The day before yesterday (24 Jan 2013), I traveled to the island of Bussi (in Lake Victoria), located just off the coast of mainland Uganda. To get to the island, we took a short trip in a primitive narrow wooden boat equipped with a motor. The trip took us through the heart of the large Mabamba Bay Wetland, which is blessed with a large variety of birds. The most unusual of which is the threatened shoebill.
Yesterday, I took a short scenic boat trip along two of the marsh’s narrow waterways, some were almost too narrow for our boat. We were searching for shoebills. The group in the boat included the boatman, the wildlife guide, two children from Bussi Island, and me.
After an hour, the boatman spotted one in the distance. While trying to get closer, we ran across another, just in front of our boat. The boatman steadied our boat in the reeds and we watched the large bird for over 15 minutes. The shoebill didn’t seem very concerned with our presence. It would look at us occasionally and then go back to its “normal” routine, hunting for lungfish and catfish.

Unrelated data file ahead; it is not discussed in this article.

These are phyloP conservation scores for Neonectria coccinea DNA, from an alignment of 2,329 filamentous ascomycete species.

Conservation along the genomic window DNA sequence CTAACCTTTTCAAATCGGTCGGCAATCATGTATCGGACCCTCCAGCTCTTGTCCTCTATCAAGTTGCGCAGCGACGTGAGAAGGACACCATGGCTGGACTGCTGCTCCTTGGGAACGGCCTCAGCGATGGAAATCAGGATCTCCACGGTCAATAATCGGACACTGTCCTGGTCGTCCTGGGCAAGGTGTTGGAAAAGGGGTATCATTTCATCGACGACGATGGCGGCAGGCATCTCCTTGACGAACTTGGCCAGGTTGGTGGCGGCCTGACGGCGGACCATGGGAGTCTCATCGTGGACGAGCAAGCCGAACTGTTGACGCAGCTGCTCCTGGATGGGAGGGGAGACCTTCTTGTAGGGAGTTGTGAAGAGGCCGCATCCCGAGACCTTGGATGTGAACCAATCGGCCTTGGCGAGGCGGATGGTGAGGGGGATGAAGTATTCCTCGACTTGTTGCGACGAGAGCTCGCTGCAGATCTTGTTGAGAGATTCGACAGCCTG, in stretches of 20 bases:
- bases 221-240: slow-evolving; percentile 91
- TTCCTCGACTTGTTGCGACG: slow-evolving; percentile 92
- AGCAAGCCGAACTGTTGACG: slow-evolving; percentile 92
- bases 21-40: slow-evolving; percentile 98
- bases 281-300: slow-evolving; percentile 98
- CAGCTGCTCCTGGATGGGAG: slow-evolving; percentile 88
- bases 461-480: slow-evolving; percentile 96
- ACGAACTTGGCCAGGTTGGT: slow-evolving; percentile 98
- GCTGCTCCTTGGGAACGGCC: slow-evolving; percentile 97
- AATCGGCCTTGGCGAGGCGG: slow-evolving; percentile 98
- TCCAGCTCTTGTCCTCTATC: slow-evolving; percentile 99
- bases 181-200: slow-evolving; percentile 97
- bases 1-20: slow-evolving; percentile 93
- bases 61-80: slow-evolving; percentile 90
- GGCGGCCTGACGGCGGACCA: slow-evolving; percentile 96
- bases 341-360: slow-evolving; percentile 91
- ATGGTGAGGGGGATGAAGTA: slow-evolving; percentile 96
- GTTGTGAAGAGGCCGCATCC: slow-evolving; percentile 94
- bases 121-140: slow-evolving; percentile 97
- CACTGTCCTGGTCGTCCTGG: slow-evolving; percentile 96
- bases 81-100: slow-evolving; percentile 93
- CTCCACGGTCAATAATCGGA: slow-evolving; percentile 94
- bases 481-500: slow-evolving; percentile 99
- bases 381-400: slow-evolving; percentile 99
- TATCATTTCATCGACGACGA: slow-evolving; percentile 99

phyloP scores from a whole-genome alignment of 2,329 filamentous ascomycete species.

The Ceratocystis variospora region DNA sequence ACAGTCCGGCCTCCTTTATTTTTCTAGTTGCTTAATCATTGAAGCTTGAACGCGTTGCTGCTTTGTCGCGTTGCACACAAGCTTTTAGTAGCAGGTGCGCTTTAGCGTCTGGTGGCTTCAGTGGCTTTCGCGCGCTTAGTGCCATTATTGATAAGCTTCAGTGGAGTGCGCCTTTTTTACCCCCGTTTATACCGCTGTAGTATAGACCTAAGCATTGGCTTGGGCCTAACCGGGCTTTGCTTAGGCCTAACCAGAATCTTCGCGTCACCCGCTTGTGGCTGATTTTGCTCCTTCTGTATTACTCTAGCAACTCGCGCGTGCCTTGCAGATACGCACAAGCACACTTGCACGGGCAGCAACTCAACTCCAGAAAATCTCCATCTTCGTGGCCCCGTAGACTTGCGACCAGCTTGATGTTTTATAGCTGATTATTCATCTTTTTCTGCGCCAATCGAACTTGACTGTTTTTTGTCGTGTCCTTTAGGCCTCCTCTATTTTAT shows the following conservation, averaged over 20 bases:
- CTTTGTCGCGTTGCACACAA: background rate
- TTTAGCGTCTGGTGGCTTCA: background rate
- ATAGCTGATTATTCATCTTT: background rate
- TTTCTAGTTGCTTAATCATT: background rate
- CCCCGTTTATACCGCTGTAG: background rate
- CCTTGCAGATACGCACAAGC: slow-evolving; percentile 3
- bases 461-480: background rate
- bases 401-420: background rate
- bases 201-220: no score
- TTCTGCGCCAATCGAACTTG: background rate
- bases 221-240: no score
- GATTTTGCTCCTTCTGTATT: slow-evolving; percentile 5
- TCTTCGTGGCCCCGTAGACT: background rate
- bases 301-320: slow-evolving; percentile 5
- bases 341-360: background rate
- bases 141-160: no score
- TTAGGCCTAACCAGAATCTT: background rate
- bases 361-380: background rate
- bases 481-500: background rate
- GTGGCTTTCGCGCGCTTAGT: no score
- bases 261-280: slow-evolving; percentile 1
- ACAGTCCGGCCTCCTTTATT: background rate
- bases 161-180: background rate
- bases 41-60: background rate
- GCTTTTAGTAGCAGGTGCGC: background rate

A mature shoebill stands over 5 feet tall and has an unusual head and bill, and that’s where it gets its name. The bird is more anthropomorphic than other avians of a similar size like cranes, storks, and herons. This gives the casual observer a very eerie feeling. It is almost like viewing a muppet, a companion for Big Bird. The shoebill has no close genetic relatives.
The blue-colored bird has a huge wing span, totaling 9 feet. To view one in the wild is very impressive. While I was watching in the Mabambe Bay Wetland, the shoebill stretched its wings as if to showoff its massive size.
The bay is a major breeding site for the shoebill and is one of places in Uganda that has the highest concentration of the species.
The Mabamba Bay reserve is certainly one of the habitats in the world that needs to be protected. It has a wonderful collection of birds, perhaps as many as 300 different varieties, including herons, cranes, egrets, kingfishers, bee-eaters, warblers, and several varieties of ducks. I wetland is also home to a marsh antelope, the sitatunga.
So when you get to Uganda, please visit Mabamba Bay. This will encourage the locals to preserve what they have. This is eco-tourism at its best.